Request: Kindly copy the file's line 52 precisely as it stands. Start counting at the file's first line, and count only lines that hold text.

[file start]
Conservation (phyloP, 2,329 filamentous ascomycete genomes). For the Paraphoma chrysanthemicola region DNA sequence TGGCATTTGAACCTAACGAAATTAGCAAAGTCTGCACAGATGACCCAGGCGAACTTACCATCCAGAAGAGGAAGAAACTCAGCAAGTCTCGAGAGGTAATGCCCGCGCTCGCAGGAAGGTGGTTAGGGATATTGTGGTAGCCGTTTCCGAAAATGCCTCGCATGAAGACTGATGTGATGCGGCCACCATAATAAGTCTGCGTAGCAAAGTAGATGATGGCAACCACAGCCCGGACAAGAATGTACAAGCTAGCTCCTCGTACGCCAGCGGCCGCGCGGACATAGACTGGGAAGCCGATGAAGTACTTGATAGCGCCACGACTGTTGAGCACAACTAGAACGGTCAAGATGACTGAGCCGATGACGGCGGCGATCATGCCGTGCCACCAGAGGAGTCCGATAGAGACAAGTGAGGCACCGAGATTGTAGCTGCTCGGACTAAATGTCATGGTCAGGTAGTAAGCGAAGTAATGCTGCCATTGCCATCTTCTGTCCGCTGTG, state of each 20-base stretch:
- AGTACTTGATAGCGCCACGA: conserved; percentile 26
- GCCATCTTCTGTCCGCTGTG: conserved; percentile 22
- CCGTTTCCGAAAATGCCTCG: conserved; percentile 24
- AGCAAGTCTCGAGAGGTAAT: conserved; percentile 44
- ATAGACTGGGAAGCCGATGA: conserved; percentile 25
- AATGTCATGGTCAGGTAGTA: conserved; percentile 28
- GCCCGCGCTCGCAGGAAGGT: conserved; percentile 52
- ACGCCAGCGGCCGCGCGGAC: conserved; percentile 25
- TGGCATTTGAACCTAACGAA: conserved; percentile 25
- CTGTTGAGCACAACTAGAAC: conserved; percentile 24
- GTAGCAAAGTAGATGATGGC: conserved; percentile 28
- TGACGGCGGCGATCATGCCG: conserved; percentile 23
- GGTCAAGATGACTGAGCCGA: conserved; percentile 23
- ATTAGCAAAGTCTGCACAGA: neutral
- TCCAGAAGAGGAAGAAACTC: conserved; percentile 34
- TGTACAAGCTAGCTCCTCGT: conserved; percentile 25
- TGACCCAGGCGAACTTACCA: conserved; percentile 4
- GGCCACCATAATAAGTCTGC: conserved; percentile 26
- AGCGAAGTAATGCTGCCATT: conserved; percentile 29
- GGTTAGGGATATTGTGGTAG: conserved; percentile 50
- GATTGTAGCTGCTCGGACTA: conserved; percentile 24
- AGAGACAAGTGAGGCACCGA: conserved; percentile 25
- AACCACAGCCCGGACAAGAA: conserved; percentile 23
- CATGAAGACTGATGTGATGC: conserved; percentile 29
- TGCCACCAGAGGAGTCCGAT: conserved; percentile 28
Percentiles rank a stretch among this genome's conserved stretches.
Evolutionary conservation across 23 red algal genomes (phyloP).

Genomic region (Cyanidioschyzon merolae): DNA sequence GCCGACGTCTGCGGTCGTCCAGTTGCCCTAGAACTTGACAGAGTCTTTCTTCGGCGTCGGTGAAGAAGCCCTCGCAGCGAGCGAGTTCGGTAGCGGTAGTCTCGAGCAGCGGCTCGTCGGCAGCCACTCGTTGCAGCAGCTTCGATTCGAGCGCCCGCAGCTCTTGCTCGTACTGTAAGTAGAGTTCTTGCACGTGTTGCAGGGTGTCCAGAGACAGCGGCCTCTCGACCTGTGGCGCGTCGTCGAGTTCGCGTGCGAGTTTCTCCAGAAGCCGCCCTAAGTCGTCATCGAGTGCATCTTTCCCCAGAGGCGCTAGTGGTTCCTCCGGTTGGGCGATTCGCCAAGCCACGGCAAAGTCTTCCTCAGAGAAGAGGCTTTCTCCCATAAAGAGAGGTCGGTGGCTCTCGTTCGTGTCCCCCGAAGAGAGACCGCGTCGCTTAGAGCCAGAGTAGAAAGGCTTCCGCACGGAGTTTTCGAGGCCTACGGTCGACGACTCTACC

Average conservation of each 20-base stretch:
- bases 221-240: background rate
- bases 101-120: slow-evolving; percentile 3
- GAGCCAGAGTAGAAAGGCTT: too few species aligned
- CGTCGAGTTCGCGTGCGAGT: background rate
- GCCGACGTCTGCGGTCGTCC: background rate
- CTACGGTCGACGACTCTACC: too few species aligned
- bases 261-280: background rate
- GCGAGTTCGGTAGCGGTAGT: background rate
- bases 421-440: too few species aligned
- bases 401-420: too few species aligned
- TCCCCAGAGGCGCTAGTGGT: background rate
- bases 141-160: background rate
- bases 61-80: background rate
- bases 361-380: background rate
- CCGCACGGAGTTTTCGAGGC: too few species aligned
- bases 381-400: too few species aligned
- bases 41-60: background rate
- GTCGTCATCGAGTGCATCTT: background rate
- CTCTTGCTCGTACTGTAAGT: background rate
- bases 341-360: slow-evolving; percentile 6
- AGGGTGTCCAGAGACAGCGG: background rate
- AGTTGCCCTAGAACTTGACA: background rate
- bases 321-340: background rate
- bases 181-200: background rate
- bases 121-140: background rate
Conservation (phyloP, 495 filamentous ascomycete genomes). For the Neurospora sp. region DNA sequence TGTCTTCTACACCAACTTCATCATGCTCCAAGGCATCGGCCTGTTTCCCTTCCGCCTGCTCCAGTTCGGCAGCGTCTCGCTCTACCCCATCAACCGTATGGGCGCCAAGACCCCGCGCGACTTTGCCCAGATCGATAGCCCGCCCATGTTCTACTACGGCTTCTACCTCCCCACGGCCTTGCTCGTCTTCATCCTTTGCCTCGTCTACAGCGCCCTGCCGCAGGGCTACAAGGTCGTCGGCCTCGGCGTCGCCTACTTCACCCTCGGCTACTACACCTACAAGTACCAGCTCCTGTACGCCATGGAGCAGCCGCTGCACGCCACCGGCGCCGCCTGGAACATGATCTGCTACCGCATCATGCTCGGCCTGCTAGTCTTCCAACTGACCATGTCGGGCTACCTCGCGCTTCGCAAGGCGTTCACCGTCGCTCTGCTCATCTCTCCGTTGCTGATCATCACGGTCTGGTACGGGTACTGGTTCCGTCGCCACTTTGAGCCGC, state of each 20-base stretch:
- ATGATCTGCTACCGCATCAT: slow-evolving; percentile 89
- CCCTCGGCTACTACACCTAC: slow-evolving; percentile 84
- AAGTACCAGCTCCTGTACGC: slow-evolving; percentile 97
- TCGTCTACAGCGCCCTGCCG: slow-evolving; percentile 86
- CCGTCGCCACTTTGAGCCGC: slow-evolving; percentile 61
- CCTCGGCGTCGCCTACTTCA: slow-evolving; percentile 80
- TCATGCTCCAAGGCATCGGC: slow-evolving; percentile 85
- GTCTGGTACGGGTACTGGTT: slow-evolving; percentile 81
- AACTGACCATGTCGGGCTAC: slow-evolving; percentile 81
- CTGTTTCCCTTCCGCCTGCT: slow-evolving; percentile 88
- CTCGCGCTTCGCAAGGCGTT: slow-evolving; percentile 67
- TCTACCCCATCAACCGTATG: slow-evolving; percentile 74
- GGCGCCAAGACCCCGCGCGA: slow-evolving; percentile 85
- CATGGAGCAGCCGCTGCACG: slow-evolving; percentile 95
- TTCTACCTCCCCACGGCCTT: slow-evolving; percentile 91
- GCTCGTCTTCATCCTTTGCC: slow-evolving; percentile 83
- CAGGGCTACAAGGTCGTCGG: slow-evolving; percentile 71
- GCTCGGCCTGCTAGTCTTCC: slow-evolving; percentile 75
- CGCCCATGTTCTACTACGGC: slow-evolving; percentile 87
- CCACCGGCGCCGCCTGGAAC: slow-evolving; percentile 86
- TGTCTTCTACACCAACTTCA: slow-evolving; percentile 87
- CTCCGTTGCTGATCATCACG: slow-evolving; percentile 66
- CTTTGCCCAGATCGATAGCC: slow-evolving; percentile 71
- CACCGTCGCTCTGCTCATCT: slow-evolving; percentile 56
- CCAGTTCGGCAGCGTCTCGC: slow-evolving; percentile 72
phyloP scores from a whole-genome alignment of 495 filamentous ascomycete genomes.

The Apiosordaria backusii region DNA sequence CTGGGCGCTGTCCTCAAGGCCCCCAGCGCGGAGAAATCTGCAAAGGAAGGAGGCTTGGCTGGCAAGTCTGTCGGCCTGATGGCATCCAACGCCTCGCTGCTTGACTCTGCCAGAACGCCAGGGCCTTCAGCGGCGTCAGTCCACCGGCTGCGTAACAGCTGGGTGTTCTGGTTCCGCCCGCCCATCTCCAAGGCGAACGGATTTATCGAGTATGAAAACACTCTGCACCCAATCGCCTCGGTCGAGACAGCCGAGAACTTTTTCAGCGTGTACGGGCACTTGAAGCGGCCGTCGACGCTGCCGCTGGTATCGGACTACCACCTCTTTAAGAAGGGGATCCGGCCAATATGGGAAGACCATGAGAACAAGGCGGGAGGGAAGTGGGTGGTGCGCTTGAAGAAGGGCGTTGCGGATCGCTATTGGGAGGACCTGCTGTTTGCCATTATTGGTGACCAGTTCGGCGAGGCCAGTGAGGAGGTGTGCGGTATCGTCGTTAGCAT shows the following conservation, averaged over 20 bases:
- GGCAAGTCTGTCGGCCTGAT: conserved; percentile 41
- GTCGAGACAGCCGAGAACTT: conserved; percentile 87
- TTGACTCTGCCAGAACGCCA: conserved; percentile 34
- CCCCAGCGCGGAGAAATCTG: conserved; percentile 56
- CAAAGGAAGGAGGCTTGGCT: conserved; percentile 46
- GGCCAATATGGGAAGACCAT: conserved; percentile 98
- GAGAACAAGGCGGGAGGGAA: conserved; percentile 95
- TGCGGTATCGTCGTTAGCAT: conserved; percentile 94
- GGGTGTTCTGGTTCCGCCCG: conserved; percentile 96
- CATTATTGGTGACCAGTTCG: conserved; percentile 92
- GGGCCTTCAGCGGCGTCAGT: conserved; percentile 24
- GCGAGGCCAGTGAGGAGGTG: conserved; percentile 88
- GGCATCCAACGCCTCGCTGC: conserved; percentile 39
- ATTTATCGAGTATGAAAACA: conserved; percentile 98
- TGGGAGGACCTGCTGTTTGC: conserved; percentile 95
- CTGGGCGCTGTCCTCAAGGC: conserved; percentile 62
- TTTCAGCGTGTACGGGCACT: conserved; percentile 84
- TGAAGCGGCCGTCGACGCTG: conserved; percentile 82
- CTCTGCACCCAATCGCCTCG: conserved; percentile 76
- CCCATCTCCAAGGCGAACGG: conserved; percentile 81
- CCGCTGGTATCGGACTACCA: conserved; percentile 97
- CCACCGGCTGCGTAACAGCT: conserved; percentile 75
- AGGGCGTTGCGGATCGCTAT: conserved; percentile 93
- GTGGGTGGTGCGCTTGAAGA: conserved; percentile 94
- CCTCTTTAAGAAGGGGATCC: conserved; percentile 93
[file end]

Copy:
- AGTTGCCCTAGAACTTGACA: background rate